Colt Cabana Reveals When He Plans To Retire From Pro Wrestling, Talks WWE Run

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During a recent appearance on the “Insight with Chris Van Vliet” podcast, Colt Cabana commented on his run in WWE, when he plans to retire from the pro wrestling business, and more. You can check out some highlights from the podcast below:

On his run in WWE: “I always saw myself in the Santino Marella role, and I’m not saying as Santino. But the story of Santino is that they were going to Italy and they needed someone Italian. ‘Oh, Santino, can you speak Italian?’ And he’s like, ‘Yeah, sure.’ Boom, he’s on the show……so, what was I hoping for? That they were going to tour Israel, maybe they got an Israel TV deal and they needed a Jewish wrestler, maybe they needed a funny sidekick. I had pitched ideas to be the general manager of Sunday Night Heat, which at that point was taken off TV and was just on WWE.com. I thought that was a funny idea. I was trying to weasel my way in somehow. I didn’t expect to be called up to wrestle John Cena. There is a story I tell where Dave Lagana goes, ‘Pitch me an idea.’ And I was like, ‘I want to be the Sunday Night Heat general manager.’ He goes, ‘That’s what you’re pitching? You [have] go to think bigger than that.’ So, the next week I wrote, ‘Here’s my pitch. I debut at WrestleMania. I beat John Cena. The Undertaker comes down, I piledrive him. I take both belts. I’m the champion. You send me to Letterman.’ And then [Lagana] was like, ‘OK, I see what you’re saying.’ I was like, ‘Yeah, I have to sneak in the backdoor here buddy, that’s how this works.’”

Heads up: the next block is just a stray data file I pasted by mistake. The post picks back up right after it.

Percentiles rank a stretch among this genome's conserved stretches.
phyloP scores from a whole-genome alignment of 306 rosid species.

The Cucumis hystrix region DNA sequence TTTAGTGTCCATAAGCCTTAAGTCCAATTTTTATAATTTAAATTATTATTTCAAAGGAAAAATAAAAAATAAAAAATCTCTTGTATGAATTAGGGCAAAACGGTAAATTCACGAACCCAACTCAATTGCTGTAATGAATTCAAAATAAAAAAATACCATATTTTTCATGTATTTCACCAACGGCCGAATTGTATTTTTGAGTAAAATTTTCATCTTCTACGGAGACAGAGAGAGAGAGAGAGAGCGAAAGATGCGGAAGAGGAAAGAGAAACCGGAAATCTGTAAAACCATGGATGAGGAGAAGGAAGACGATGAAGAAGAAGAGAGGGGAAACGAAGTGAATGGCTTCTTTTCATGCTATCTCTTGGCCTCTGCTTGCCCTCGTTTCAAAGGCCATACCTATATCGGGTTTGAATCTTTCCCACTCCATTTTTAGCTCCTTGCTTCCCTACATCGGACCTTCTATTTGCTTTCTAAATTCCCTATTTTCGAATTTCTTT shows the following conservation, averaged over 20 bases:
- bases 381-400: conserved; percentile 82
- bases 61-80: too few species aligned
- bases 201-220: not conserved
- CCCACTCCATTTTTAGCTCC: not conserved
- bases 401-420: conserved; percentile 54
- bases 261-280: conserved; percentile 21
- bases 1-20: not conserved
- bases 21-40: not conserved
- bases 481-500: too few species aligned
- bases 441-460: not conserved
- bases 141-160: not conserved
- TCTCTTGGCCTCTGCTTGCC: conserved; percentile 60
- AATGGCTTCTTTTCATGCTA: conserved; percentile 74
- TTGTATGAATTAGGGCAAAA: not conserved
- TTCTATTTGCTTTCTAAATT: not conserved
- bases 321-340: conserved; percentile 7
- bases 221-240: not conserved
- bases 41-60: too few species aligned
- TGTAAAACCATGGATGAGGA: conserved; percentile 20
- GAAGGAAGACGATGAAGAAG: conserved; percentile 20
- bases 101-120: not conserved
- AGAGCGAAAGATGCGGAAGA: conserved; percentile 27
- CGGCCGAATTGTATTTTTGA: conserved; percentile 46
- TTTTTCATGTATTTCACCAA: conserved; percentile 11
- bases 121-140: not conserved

On when he plans to retire from wrestling: “I’m no Billy Gunn. He’s a freak of nature. He’s 57 now, and he looks better than not only half our roster, but I’d say 80 percent of our roster, including his children. It gives me a lot of hope to look at wrestlers like Billy, to look at PCO, and even Christopher Daniels. When I was my early 20s, I was like maybe in my early 30s I’ll have to hang it up. And I don’t see it happening any time soon. If I’m not able to stick with AEW for the rest of my career, which I hope I do, I’m happy to play my softball league of the independents. My old-timer softball league a couple of times a month to go out there and wrestle on the indies and have fun. That’s kind of how I view it. I think people get the idea I’ve been setting myself up for post-wrestling my whole career through learning the merch, multimedia, and all this stuff. As someone who’s always had a lot of worry about their future, I just don’t worry about my future in that way because I think I’ll be fine in whatever I do.”

On his best advice for young wrestlers wanting to break into the business: “Have small goals. Small goals are so important. If you go to wrestling school saying I’m gonna be in WrestleMania, and you don’t make it to WrestleMania, you’re gonna consider your career a failure. But if you say to yourself you wanna learn how to do a dropkick, a bodyslam, have one match outside of the state I live in, I want to get flown to a wrestling show – you have these little goals, and if you have those goals and their obtainable, you get a sense of satisfaction from each individual goal. You feel like you’ve done something. Sure, you’re ultimate goal may be to be an AEW wrestler. But make you sure you have those small goals to get that satisfaction of learning how to do a hip toss.”



(h/t – 411 Wrestling)

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